Environmental groups are demanding that world leaders take urgent action as smoke from Canadian wildfires fueled by the climate crisis continued to smother eastern regions of the United States on Wednesday, pushing the Air Quality Index (AQI) in both nation’s capitals to “unhealthy,” with at least 16 states issuing air quality alerts affecting millions of people.
New York City had the worst air quality of any major city Tuesday night, and then again on Wednesday afternoon, when its AQI jumped up to “hazardous,” the highest possible level that signals a “health warning of emergency conditions.”
“New York City looks like it’s on fire, kids are choking on dirty air, and the AQI is a serious health threat equivalent to breathing in smoke from cigarettes. We are in a climate emergency, and it’s absurd that our government isn’t acting like it,” Sunrise Movement executive director Varshini Prakash said in a statement.
“President Biden, declare a climate emergency,” she continued. “How can you look at what’s going on and not take action?”
Check out this almost unbelievable time-lapse of wildfire smoke consuming the World Trade Center and the New York City skyline.— NWS New York NY (@NWSNewYorkNY) June 7, 2023
Those vulnerable to poor air quality, including seniors and young children, should limit time outdoors if possible.
More: https://t.co/ChRuWv7X6E pic.twitter.com/mtKtLun8lN
The smoke emergency comes as the Sunrise Movement and 63 other climate and frontline groups are launching a week of action Thursday to demand that President Joe Biden declare a climate emergency and reverse recent approvals of fossil fuel projects like the Willow project in Alaska and the Mountain Valley Pipeline (MVP).
Organizers said a protest planned outside the White House Thursday would continue “with a backdrop of wildfire smoke” and N95 masks available for participants.
“In the capital city of the United States of America it is medically unsafe to inhale air,” the group Climate Defiance, which plans to take direct action at the White House Thursday, wrote on Twitter. “Fossil-fueled climate change has parched Canada, where 6,600,000 acres of forest just burst into flames. Those majestic woodlands are now ash. And we are inhaling the soot.”
BREAKING: in the capital city of the United States of America it is medically unsafe to inhale air.— Climate Defiance (@ClimateDefiance) June 7, 2023
Fossil-fueled climate change has parched Canada, where 6,600,000 acres of forest just burst into flames. Those majestic woodlands are now ash. And we are inhaling the soot. pic.twitter.com/RdZIDMhwIP
Millions of people in the U.S. and Canada are breathing unhealthy air for the second day in a row Wednesday, with more than 75 million under air quality alerts in the Eastern U.S. and the Canadian capital of Ottawa also hard hit, CNN reported.
Both New York and Washington, D.C. canceled outdoor activities at public schools, New Jersey closed its state offices early, and the the Federal Aviation Administration slowed air traffic for New Jersey’s Newark Liberty International Airport and New York City’s LaGuardia Airport because of low visibility, as ABC News reported.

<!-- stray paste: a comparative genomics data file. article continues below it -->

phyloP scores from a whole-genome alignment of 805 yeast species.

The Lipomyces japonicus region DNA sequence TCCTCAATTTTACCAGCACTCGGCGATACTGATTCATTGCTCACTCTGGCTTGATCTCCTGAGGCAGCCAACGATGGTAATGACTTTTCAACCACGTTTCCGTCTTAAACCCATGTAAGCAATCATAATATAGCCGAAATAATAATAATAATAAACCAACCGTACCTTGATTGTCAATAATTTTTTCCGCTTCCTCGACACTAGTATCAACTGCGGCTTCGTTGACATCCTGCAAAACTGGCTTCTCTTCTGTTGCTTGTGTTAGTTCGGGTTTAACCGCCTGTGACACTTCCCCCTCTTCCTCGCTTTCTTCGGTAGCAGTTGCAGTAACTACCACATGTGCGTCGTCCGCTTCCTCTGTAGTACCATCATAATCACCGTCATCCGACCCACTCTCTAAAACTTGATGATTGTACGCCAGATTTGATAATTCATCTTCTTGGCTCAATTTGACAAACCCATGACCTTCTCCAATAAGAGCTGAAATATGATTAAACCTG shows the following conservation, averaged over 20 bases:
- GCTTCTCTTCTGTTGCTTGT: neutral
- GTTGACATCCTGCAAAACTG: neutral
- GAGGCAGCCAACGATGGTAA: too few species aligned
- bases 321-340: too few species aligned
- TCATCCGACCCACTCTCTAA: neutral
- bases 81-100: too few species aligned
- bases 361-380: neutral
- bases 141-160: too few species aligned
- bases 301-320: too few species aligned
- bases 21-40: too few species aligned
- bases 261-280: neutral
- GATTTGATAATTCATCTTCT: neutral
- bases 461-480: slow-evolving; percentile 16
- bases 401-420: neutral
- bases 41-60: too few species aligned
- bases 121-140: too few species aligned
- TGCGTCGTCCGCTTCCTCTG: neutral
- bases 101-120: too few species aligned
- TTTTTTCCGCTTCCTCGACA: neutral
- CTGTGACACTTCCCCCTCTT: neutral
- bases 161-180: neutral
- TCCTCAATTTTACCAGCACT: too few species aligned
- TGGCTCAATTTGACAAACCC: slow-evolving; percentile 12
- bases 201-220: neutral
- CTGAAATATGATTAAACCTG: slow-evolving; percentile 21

“The smoke — making the Eastern U.S. look like California at the peak of fire season—is not normal,” The Washington Post’s Capital Weather Gang tweeted. “The air is compromised from Minneapolis to D.C. to Boston, and the worst from western NY to around Ottawa.”
The smoke — making the Eastern U.S. look like California at the peak of fire season — is not normal.— Capital Weather Gang (@capitalweather) June 6, 2023
The air is compromised from Minneapolis to DC to Boston, and the worst from western NY to arround Ottawa. A thread… 1/ pic.twitter.com/cV8MnfdWRI
New York Mayor Eric Adams advised vulnerable residents to stay inside until the smoke cleared.
“This is not the day to train for a marathon,” he said, as The New York Times reported.
AccuWeather assessed that the smoke was the worst the Northeast had experienced in more than two decades.
“Unlike other wildfire smoke episodes in the Northeast, where the smoke was primarily present well above the ground, only resulting in hazy skies and more vivid sunrises and sunsets, the smoke in recent days has also been at ground level resulting in poor air quality, low visibility, and serious health risks to people, especially those outdoors,” the outlet wrote in a media advisory.
Wildfire smoke is a cause of particulate matter air pollution, which has been linked to a growing number of health hazards from heart and lung disease to poor mental health and cognitive decline. In the U.S. West, regular smoke from climate-fueled wildfires has begun to reverse policy-driven improvements in air quality, and now the East is beginning to see similar impacts.
New York City’s air quality on Wednesday was its worst since the 1960s, New York City health commissioner Ashwin Vasan said, according to The New York Times. AccuWeather, meanwhile, likened spending hours breathing the air in the hardest-hit Northeast cities to smoking five to 10 cigarettes.
“If you can see or smell smoke, know that you’re being exposed,” William Barrett, the national senior director of clean air advocacy with the American Lung Association, told CNN. “And it’s important that you do everything you can to remain indoors during those high, high pollution episodes, and it’s really important to keep an eye on your health or any development of symptoms.”